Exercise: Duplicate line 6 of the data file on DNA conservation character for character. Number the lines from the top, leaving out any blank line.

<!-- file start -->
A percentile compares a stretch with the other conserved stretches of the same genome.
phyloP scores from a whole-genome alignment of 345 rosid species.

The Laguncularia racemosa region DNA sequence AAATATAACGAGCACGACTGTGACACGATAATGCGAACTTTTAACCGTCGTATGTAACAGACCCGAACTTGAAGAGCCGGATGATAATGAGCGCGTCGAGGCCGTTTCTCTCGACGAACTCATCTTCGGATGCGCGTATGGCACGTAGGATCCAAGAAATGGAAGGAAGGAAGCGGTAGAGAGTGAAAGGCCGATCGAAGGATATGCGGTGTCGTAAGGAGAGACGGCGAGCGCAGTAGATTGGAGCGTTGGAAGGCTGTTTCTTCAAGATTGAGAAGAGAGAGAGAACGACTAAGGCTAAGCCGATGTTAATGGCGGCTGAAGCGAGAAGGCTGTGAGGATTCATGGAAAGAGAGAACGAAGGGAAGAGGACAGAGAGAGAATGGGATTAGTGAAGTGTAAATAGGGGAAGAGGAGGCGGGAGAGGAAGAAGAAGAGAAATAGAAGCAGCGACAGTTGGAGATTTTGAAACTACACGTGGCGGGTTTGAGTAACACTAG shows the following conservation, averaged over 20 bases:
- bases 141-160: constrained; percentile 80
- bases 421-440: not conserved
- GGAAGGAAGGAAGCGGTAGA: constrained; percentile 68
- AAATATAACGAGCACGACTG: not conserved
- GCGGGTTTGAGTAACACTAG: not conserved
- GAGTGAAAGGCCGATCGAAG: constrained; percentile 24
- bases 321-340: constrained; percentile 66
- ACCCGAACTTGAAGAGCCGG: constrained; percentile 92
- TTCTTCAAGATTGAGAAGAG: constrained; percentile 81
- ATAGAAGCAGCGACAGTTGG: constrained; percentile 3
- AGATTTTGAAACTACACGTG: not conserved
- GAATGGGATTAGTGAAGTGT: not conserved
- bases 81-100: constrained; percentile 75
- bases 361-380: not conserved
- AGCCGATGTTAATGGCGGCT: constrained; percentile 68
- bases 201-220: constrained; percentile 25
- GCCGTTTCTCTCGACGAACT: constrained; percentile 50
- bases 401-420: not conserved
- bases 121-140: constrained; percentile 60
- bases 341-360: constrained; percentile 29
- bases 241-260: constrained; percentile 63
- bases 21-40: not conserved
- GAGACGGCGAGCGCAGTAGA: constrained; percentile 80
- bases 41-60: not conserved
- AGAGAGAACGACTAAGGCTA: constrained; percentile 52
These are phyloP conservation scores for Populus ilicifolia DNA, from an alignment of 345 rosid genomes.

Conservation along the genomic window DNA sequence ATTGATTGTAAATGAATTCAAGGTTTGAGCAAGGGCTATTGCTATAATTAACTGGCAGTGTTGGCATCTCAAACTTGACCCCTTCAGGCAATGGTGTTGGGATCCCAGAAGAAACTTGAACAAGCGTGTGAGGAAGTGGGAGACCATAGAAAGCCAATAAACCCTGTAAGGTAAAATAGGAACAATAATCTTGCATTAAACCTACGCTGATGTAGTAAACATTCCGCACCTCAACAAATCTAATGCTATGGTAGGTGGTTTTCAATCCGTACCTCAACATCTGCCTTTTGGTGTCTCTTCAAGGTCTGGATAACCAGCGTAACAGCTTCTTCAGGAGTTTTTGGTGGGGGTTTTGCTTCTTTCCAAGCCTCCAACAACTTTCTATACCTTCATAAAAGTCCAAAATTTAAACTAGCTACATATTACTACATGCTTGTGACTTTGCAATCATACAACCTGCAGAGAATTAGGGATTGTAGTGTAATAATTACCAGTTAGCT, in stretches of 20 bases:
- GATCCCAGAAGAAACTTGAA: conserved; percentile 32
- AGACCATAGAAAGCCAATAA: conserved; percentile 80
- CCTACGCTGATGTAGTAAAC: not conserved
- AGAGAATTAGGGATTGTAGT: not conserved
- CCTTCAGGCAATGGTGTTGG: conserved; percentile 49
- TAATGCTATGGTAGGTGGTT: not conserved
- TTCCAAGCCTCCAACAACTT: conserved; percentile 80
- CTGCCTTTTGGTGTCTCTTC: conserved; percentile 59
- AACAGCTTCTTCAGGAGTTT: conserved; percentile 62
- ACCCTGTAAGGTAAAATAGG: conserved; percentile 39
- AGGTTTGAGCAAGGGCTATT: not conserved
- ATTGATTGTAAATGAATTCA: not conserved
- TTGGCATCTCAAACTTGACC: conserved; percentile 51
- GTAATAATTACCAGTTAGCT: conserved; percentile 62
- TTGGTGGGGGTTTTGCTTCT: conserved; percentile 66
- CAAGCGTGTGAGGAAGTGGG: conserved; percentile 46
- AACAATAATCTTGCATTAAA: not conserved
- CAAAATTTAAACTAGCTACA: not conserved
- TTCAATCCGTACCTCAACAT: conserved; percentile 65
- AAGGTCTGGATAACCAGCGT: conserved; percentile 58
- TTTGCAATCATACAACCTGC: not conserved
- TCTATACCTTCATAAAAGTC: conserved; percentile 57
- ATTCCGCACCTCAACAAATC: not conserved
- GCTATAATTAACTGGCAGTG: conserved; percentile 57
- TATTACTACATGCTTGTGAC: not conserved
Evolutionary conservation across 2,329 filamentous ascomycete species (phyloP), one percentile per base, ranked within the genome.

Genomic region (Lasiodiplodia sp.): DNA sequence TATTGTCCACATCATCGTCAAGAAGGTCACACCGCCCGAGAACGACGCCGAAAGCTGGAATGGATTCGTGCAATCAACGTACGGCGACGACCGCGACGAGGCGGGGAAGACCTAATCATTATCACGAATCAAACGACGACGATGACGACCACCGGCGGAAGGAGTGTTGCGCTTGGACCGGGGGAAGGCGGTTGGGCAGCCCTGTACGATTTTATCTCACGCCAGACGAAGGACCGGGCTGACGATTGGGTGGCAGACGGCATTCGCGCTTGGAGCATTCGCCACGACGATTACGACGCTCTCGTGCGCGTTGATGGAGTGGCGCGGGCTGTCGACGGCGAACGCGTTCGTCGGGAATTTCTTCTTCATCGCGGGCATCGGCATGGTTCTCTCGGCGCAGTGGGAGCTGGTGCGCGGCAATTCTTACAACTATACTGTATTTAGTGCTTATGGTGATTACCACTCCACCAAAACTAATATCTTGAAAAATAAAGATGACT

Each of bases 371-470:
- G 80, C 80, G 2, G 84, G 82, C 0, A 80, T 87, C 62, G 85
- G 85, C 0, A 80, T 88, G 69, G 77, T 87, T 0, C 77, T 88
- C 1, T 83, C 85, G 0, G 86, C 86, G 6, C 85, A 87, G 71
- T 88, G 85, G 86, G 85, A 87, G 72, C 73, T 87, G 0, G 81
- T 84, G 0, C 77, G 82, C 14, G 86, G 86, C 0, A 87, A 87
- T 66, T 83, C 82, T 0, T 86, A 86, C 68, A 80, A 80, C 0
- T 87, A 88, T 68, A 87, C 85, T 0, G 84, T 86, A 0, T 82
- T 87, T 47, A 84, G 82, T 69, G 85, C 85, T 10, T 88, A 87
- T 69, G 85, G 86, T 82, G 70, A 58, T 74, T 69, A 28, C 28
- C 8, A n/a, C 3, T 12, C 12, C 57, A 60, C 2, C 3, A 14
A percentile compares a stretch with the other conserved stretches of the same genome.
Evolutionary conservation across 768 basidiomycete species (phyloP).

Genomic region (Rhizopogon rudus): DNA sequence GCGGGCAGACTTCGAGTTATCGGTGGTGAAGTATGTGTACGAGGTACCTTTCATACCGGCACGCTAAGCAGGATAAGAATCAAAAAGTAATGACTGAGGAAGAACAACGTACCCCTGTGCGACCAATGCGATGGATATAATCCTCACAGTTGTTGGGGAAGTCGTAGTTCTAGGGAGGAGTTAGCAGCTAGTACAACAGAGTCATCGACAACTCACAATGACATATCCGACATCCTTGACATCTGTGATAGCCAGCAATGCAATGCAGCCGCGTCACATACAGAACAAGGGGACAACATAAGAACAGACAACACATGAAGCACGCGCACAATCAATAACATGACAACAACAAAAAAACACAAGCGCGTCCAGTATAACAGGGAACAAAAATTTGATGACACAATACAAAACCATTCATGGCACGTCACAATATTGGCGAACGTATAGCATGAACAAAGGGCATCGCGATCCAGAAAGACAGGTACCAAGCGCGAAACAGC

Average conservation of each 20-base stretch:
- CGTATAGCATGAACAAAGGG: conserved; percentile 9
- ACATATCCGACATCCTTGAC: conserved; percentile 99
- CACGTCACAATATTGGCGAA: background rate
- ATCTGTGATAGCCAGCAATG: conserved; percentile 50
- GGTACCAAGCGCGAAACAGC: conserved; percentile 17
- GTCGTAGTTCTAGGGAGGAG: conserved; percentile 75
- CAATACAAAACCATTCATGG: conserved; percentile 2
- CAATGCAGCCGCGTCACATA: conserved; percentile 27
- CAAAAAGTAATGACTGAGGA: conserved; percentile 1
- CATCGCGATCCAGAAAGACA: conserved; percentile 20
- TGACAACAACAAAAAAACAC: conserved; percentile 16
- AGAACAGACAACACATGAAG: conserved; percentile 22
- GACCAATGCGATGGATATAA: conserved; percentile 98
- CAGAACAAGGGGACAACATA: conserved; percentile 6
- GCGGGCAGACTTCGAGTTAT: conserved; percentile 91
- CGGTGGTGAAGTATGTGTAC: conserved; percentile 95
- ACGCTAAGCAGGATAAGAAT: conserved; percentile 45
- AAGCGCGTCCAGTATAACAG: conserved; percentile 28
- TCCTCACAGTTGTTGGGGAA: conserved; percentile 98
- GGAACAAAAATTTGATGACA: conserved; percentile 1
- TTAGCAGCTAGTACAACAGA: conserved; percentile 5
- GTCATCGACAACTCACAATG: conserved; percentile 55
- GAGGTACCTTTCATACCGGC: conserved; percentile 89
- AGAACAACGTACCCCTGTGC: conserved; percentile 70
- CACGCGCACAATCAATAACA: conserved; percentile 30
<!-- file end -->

- GGAAGGAAGGAAGCGGTAGA: constrained; percentile 68